A great nose may be an index to…

“… a great nose may be an index Of a great soul – affable, kind, endowed With wít and liberality and courage And courtesy…”Cyrano de Bergerac – a very unfortunate guy.

So Haz coming to Manchester is not a normal visit- not for me, her host at least. We did stupid things- out to Rusholme at 7 (7 pm during winter is way past Isha’) just to let her taste the super delicious famous faluda at Moonlite , taking pictures like the one below with some, erm, brothers, from Rsuholme straight to city centre (it was 9pm I guess) just t o watch another ‘live’ drama of a rebellious lady who got into a ‘fight’ with the bus driver- and this evening I just went for my first theatre here in the UK – Cyrano de Bergerac.

Though that was not Haz’s first choice (she actually wanted to see ‘Mamma Mia!’, but the tickets were already sold out) it was undeniably a brilliant performance costing us (well, Haz actually paid for my ticket) only £4. We even got stage level seats (I even had the actor sitting beside me), mind you.

What does the title mean anyway? I did a little research on that (basically because I doubted I would understand the story unless I knew what it is mainly about)- and actually that is the name of a guy, dubbed as:

‘Philosopher and scientist,
Poet, musician, duellist,
And voyager through space,
A sort of controversialist,
Whose wit kept to a charted track
But sped at great pace,
A lover too, who seemed to lack
The luck in heaven of other men.’

This is no imaginary guy, but a person who lived around 1600s in France.

So, basically, it is a love story.

The problem with this de Bergerac’s love life was that he loved his cousin,( in this drama named Roxane but the real name was different) but too afraid to tell her.Suffering a very low self-esteem due to his nose (yes, the actor even used a fake nose to make sure the nose is distinctively ugly), he rather kept his feeling unknown to Roxane. Worse (not sure if it should be seen as a brilliant opportunity), Roxane revealed to de Bergerac her feeling for this guy named Christian, who was handsome but not as articulate as de Bergerac- de Bergerac was a poet. Christian sought help from de Bergerac to write the love letters to Roxane. Roxane fall for the lovey-dovey letters, thinking that it was actually written by Christian. They got married, but later Christian was killed during a war- and it took 15 years for the mournful Roxane to realize that it was de Bergerac who actually wrote all those love letters, who loved her more than anything else.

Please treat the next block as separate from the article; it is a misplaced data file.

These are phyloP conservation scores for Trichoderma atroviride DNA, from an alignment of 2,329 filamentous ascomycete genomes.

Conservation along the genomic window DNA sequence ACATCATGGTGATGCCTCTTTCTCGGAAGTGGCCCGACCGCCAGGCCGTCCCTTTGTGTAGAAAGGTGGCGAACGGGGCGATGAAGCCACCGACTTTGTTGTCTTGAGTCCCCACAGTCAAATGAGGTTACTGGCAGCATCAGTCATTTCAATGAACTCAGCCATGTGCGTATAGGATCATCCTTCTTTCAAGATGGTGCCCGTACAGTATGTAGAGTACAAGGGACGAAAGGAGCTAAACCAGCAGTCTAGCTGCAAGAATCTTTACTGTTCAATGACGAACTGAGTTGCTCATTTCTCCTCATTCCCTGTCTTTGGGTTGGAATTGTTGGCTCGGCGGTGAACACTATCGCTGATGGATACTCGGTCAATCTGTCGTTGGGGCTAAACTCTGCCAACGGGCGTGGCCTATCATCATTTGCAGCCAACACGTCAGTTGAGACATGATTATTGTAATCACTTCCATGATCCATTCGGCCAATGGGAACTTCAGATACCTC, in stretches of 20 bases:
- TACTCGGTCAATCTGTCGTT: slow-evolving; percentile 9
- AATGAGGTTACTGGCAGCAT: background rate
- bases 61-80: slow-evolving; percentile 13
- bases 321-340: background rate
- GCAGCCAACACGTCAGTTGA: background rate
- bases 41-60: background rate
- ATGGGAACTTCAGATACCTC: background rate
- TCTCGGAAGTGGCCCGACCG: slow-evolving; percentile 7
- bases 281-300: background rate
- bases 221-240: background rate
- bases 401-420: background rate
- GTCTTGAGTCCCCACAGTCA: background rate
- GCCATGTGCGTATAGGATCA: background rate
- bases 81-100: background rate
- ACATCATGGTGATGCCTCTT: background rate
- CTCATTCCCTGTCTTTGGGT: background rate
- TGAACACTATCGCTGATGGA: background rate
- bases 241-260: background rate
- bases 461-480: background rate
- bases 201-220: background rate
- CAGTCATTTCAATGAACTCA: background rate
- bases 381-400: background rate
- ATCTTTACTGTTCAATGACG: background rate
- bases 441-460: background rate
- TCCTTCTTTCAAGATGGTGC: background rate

Dumb love story if you asked me. That Roxane fell in love because of the look (this one is fine, that is streotype), but the feeling instantaneously changed because she found Christian verbally-challenged in a way that he couldn’t describe how much he loved her more than just: ‘very much’. So what? You want your lover to worship you?

But I pity de Bergerac more than anyone else (more than Roxane who lost the man he loved twice), because he had become the victim of a society who judge people, who love people by their look. I am grateful that I am a Muslim, who knows that my Lord looks not at how I look, but what is in my heart, that my confidence level doesn’t suffer just because I don’t look like size zero models.

Come on, de Bergerac might not be handsome, but he had good qualities that (might) make him a good man – an intelligent swordsman, a scientist..refer to the lines above.

Truly a love story that makes me, in the middle of watching it, touched but later sick.You know, sick of this so-called feeling that, to some extent makes you worship you lover. I have passed the age where to be admired does not make my adrenaline go sky-high anymore, that I have become more practical and realistic to adopt the notion that love should be definitely beyond words. I won’t mind if my future partner has this inability to elaborate the answer to the question : ‘How much do you love me?’ as long as he knows his responsibilities.

But anyway, the play was undeniably great,the prop was excellent, the actors and actresses were brilliant – and I love the script – the author is talented in playing with words. I remember a line said by de Bergerac, that sounds like this:

‘She weeps for him (Christian), but mourns for me’.

I might want to spend more Monday evenings watching theatre I guess.



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